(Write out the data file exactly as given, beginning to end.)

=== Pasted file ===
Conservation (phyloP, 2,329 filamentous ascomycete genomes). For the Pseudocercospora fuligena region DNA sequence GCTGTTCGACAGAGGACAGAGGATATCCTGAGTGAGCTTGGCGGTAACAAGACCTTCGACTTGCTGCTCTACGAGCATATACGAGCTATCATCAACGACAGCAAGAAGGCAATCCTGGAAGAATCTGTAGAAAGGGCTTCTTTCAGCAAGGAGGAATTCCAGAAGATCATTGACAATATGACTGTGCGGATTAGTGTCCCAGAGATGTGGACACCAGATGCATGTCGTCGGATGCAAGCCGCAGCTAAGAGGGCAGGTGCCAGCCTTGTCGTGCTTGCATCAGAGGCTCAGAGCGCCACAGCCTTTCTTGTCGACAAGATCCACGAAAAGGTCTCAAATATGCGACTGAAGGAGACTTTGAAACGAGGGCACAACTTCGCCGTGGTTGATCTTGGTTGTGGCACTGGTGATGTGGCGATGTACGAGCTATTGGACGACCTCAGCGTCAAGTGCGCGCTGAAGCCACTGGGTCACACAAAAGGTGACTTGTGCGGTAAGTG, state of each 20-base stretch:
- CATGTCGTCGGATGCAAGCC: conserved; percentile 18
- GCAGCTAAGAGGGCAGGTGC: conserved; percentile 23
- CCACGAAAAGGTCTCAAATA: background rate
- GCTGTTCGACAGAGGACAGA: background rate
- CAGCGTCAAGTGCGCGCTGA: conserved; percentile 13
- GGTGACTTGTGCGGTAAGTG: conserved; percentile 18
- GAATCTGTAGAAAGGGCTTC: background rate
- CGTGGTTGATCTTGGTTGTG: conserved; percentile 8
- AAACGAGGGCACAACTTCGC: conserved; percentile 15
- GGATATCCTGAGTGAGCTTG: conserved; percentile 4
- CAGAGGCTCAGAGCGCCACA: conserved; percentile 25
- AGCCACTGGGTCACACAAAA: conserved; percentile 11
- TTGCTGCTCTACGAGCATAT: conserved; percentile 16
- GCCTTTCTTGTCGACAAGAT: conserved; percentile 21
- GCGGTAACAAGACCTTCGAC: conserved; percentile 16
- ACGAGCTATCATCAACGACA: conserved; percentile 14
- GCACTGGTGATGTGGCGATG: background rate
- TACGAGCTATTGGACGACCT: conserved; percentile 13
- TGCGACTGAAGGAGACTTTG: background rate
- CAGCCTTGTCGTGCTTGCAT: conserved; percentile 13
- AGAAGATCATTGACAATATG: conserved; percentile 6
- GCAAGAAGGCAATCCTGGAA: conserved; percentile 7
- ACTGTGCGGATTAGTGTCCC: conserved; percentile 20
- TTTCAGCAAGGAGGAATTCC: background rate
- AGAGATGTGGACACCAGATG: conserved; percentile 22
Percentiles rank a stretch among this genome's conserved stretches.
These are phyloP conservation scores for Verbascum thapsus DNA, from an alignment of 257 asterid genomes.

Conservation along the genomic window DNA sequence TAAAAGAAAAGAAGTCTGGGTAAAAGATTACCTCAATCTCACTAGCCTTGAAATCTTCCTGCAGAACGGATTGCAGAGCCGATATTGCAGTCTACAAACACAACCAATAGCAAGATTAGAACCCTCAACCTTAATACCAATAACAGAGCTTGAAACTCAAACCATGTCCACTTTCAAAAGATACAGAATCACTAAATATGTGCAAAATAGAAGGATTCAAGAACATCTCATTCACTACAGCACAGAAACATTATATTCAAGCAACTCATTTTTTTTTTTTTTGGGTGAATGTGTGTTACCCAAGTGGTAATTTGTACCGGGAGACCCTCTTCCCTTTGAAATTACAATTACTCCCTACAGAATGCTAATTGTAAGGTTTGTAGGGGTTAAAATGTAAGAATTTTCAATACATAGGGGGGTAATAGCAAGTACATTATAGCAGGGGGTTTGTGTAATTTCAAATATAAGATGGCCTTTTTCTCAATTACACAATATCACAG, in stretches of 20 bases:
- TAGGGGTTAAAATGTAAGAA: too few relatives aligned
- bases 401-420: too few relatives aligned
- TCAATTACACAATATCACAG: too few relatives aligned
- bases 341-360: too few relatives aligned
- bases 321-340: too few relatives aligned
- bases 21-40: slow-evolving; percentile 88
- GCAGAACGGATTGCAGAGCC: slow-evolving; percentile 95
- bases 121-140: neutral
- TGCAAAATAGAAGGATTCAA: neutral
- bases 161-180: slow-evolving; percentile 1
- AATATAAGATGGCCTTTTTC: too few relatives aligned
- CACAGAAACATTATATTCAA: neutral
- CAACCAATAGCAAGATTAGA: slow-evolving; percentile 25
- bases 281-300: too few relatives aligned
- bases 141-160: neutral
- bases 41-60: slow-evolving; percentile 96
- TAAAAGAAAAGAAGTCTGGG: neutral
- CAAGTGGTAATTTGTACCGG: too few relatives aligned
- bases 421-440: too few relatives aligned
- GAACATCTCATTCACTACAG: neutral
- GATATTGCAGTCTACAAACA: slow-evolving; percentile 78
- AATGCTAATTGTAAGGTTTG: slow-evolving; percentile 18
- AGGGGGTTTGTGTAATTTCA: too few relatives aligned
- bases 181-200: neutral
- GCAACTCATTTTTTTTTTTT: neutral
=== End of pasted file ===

Conservation (phyloP, 2,329 filamentous ascomycete genomes). For the Pseudocercospora fuligena region DNA sequence GCTGTTCGACAGAGGACAGAGGATATCCTGAGTGAGCTTGGCGGTAACAAGACCTTCGACTTGCTGCTCTACGAGCATATACGAGCTATCATCAACGACAGCAAGAAGGCAATCCTGGAAGAATCTGTAGAAAGGGCTTCTTTCAGCAAGGAGGAATTCCAGAAGATCATTGACAATATGACTGTGCGGATTAGTGTCCCAGAGATGTGGACACCAGATGCATGTCGTCGGATGCAAGCCGCAGCTAAGAGGGCAGGTGCCAGCCTTGTCGTGCTTGCATCAGAGGCTCAGAGCGCCACAGCCTTTCTTGTCGACAAGATCCACGAAAAGGTCTCAAATATGCGACTGAAGGAGACTTTGAAACGAGGGCACAACTTCGCCGTGGTTGATCTTGGTTGTGGCACTGGTGATGTGGCGATGTACGAGCTATTGGACGACCTCAGCGTCAAGTGCGCGCTGAAGCCACTGGGTCACACAAAAGGTGACTTGTGCGGTAAGTG, state of each 20-base stretch:
- CATGTCGTCGGATGCAAGCC: conserved; percentile 18
- GCAGCTAAGAGGGCAGGTGC: conserved; percentile 23
- CCACGAAAAGGTCTCAAATA: background rate
- GCTGTTCGACAGAGGACAGA: background rate
- CAGCGTCAAGTGCGCGCTGA: conserved; percentile 13
- GGTGACTTGTGCGGTAAGTG: conserved; percentile 18
- GAATCTGTAGAAAGGGCTTC: background rate
- CGTGGTTGATCTTGGTTGTG: conserved; percentile 8
- AAACGAGGGCACAACTTCGC: conserved; percentile 15
- GGATATCCTGAGTGAGCTTG: conserved; percentile 4
- CAGAGGCTCAGAGCGCCACA: conserved; percentile 25
- AGCCACTGGGTCACACAAAA: conserved; percentile 11
- TTGCTGCTCTACGAGCATAT: conserved; percentile 16
- GCCTTTCTTGTCGACAAGAT: conserved; percentile 21
- GCGGTAACAAGACCTTCGAC: conserved; percentile 16
- ACGAGCTATCATCAACGACA: conserved; percentile 14
- GCACTGGTGATGTGGCGATG: background rate
- TACGAGCTATTGGACGACCT: conserved; percentile 13
- TGCGACTGAAGGAGACTTTG: background rate
- CAGCCTTGTCGTGCTTGCAT: conserved; percentile 13
- AGAAGATCATTGACAATATG: conserved; percentile 6
- GCAAGAAGGCAATCCTGGAA: conserved; percentile 7
- ACTGTGCGGATTAGTGTCCC: conserved; percentile 20
- TTTCAGCAAGGAGGAATTCC: background rate
- AGAGATGTGGACACCAGATG: conserved; percentile 22
Percentiles rank a stretch among this genome's conserved stretches.
These are phyloP conservation scores for Verbascum thapsus DNA, from an alignment of 257 asterid genomes.

Conservation along the genomic window DNA sequence TAAAAGAAAAGAAGTCTGGGTAAAAGATTACCTCAATCTCACTAGCCTTGAAATCTTCCTGCAGAACGGATTGCAGAGCCGATATTGCAGTCTACAAACACAACCAATAGCAAGATTAGAACCCTCAACCTTAATACCAATAACAGAGCTTGAAACTCAAACCATGTCCACTTTCAAAAGATACAGAATCACTAAATATGTGCAAAATAGAAGGATTCAAGAACATCTCATTCACTACAGCACAGAAACATTATATTCAAGCAACTCATTTTTTTTTTTTTTGGGTGAATGTGTGTTACCCAAGTGGTAATTTGTACCGGGAGACCCTCTTCCCTTTGAAATTACAATTACTCCCTACAGAATGCTAATTGTAAGGTTTGTAGGGGTTAAAATGTAAGAATTTTCAATACATAGGGGGGTAATAGCAAGTACATTATAGCAGGGGGTTTGTGTAATTTCAAATATAAGATGGCCTTTTTCTCAATTACACAATATCACAG, in stretches of 20 bases:
- TAGGGGTTAAAATGTAAGAA: too few relatives aligned
- bases 401-420: too few relatives aligned
- TCAATTACACAATATCACAG: too few relatives aligned
- bases 341-360: too few relatives aligned
- bases 321-340: too few relatives aligned
- bases 21-40: slow-evolving; percentile 88
- GCAGAACGGATTGCAGAGCC: slow-evolving; percentile 95
- bases 121-140: neutral
- TGCAAAATAGAAGGATTCAA: neutral
- bases 161-180: slow-evolving; percentile 1
- AATATAAGATGGCCTTTTTC: too few relatives aligned
- CACAGAAACATTATATTCAA: neutral
- CAACCAATAGCAAGATTAGA: slow-evolving; percentile 25
- bases 281-300: too few relatives aligned
- bases 141-160: neutral
- bases 41-60: slow-evolving; percentile 96
- TAAAAGAAAAGAAGTCTGGG: neutral
- CAAGTGGTAATTTGTACCGG: too few relatives aligned
- bases 421-440: too few relatives aligned
- GAACATCTCATTCACTACAG: neutral
- GATATTGCAGTCTACAAACA: slow-evolving; percentile 78
- AATGCTAATTGTAAGGTTTG: slow-evolving; percentile 18
- AGGGGGTTTGTGTAATTTCA: too few relatives aligned
- bases 181-200: neutral
- GCAACTCATTTTTTTTTTTT: neutral